You remember him - a big, good-looking, aw-shucks kind of guy? He has been president of the United States for 4 percent of the time the country has had a president.
To hear George Bush tell it, Jimmy Carter was president until last Tuesday. To hear Michael Dukakis tell it, for the last seven years Bush has been president of the United States on its off days, and he says there were more off than on.
I remember sometime in August, Reagan said farewell to the Republican Convention in New Orleans, the balloons came down and he was gone. So was Nancy.
Did he ever come back from his ranch in Santa Barbara? He must have, because there was a sighting of the president in New York saying farewell to the U.N.
Long ago, it must have been back in the spring of '88, Reagan announced he would campaign on behalf of George Bush, but the news has been empty of Reagan.
During the Iran-Contra controversy, the public seemed outraged - maybe not outraged, but certainly irked - that Reagan was an aloof, out-of-touch president, delegating such chores as war and peace to hyperthyroid subordinates.
He might not be there at all right now for all we know, and nobody seems to care. It's a good thing all of his subordinates have deserted to the Bush campaign or we'd be shipping arms to Antarctica in hopes that Russian moderates would send us a basketball team.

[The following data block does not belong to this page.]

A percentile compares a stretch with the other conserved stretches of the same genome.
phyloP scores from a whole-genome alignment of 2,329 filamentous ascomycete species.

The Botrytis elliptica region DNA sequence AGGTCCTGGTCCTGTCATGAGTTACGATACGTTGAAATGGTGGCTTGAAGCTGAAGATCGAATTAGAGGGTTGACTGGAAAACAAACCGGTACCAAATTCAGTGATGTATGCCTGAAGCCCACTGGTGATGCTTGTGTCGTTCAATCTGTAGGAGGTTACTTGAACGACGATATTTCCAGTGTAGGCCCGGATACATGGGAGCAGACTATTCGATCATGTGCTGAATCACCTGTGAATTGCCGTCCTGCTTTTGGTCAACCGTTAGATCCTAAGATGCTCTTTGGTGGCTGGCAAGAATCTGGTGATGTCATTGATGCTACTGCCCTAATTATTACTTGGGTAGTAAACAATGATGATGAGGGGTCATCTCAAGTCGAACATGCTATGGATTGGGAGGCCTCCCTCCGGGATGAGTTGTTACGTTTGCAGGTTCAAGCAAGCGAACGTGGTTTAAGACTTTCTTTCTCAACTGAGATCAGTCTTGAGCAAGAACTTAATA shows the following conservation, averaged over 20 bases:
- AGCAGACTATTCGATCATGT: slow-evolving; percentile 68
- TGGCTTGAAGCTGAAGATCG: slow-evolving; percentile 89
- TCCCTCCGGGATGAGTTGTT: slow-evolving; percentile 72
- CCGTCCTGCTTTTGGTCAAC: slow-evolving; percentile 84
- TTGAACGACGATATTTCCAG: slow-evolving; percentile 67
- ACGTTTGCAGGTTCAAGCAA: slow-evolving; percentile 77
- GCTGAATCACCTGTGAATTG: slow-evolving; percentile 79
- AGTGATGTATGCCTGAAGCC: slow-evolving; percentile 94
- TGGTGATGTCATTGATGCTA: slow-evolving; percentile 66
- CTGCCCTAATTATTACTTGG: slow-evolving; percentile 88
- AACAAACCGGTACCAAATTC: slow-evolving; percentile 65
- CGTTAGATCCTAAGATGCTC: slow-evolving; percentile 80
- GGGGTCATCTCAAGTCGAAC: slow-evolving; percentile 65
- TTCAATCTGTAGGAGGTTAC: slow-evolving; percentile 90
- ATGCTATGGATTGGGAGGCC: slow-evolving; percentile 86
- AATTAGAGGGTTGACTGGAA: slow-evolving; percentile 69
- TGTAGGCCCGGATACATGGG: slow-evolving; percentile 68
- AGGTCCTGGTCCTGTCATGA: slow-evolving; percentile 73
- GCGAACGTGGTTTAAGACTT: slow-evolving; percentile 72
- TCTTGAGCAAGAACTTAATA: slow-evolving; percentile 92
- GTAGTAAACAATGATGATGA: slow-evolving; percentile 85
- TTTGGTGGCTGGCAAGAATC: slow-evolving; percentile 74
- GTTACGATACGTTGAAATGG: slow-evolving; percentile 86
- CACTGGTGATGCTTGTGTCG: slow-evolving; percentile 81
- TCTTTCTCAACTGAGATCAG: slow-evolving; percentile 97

And what of those scenes on television of Reagan, pretending to be deaf, on his way to a waiting helicopter? When the president and Mrs. Reagan left for Camp David at 3 p.m. every Friday, it was like the Statue of Liberty at sunrise or the Golden Gate Bridge rising out of the fog, a visible symbol that America was still strong and the old verities still held.
If you read far enough back in the newspapers, you see that Congress and the president are still battling over money bills. But Tip O'Neill is gone as House speaker, Robert Byrd is stepping down as Senate Democratic leader, and the arm-weary combatants seem to be going through the motions, like an old-timers' exhibition match in professional wrestling.
If you read closely, however, you find it's not Reagan himself who is battling Congress, but unnamed "aides" and "staffers," a collective nom-de-plume for Marlin Fitzwater, Frank Carlucci and Jim Miller. Who are they? you ask.
Reagan might not be in the Oval Office, the East Room or upstairs in the Family Quarters. He might not be at the White House at all.
He wasn't there much before, either, spending a lot of time out of sight at Santa Barbara and Camp David, but when his image wizards, now either facing jail or working for Bush, felt the public was in danger of forgetting the president, they would throw together an awards ceremony in the White House Rose Garden so Reagan could be photographed pinning a medal on some deserving human being.
Am I the only one who misses him?